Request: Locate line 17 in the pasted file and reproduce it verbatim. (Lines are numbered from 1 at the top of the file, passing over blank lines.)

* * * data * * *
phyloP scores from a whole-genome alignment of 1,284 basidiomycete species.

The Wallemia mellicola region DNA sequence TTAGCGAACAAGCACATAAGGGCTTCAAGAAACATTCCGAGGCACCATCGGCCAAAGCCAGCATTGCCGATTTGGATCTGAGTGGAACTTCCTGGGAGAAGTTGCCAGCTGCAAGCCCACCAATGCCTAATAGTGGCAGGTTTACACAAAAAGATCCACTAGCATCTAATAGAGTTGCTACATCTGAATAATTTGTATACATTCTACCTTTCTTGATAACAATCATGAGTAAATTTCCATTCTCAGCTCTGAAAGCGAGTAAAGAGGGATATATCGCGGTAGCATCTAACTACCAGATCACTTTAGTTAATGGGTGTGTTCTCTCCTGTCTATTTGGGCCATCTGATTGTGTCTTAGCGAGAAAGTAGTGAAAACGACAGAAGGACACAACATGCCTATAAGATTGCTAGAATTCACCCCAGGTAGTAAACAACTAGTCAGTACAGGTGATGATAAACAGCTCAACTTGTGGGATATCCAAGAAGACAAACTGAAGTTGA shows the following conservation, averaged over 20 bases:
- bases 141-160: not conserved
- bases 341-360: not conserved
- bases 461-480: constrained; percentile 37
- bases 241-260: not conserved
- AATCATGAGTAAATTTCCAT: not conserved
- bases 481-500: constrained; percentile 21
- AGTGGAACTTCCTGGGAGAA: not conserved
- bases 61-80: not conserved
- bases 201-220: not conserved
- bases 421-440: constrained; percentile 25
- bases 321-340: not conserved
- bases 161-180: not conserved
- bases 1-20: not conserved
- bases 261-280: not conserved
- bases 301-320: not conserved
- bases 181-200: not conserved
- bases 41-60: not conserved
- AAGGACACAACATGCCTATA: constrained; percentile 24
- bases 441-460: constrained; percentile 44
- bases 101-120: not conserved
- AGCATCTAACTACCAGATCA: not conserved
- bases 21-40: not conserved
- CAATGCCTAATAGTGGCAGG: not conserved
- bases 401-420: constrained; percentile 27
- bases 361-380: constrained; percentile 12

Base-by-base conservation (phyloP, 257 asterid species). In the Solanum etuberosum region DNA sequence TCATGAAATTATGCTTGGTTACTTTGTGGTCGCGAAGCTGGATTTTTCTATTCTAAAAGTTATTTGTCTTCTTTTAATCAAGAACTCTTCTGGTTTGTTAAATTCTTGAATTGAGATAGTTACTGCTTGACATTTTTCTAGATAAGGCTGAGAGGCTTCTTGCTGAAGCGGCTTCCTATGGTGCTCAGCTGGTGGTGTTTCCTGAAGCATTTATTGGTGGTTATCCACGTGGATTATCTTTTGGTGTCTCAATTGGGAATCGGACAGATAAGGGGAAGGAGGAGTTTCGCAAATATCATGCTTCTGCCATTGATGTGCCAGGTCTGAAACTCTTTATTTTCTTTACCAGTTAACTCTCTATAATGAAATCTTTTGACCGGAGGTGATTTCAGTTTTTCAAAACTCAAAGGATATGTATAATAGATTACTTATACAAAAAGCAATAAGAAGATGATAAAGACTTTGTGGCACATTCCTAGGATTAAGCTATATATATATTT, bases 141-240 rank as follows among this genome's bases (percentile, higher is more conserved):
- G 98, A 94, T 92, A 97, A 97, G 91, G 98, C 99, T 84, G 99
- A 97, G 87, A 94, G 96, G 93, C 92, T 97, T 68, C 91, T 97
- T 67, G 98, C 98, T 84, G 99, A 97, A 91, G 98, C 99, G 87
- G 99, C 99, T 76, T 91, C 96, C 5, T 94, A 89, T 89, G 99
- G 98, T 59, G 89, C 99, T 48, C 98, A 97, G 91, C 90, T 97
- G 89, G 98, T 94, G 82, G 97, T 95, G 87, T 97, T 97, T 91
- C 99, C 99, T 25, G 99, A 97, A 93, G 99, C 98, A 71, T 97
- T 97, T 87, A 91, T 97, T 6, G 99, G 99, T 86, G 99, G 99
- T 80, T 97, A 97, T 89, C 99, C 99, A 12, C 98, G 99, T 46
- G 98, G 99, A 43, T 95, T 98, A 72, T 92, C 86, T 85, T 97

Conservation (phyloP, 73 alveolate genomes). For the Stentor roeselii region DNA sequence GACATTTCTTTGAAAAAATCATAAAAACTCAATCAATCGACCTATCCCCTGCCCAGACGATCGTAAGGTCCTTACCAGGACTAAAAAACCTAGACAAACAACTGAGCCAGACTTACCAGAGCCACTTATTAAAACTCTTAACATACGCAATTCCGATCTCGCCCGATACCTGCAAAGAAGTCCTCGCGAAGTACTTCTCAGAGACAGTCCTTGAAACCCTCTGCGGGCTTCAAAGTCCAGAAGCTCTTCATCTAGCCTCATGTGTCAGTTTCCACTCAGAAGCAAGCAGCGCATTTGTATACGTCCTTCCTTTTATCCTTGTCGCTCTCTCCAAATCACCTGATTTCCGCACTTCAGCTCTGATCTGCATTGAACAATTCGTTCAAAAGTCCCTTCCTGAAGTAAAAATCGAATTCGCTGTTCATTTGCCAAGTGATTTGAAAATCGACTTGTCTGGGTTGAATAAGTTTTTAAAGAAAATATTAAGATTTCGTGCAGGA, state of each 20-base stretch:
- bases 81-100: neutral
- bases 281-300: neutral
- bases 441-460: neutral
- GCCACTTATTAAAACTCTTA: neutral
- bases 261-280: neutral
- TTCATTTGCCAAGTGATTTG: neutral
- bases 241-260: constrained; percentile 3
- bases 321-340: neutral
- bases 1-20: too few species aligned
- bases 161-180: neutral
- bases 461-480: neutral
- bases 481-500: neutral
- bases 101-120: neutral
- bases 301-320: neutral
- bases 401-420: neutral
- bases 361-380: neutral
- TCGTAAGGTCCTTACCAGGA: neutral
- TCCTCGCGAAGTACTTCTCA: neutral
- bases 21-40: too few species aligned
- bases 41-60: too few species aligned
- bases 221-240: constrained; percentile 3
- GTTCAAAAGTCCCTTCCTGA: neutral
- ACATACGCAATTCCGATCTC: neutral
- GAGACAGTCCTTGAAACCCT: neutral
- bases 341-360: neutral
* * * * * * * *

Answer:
- bases 301-320: not conserved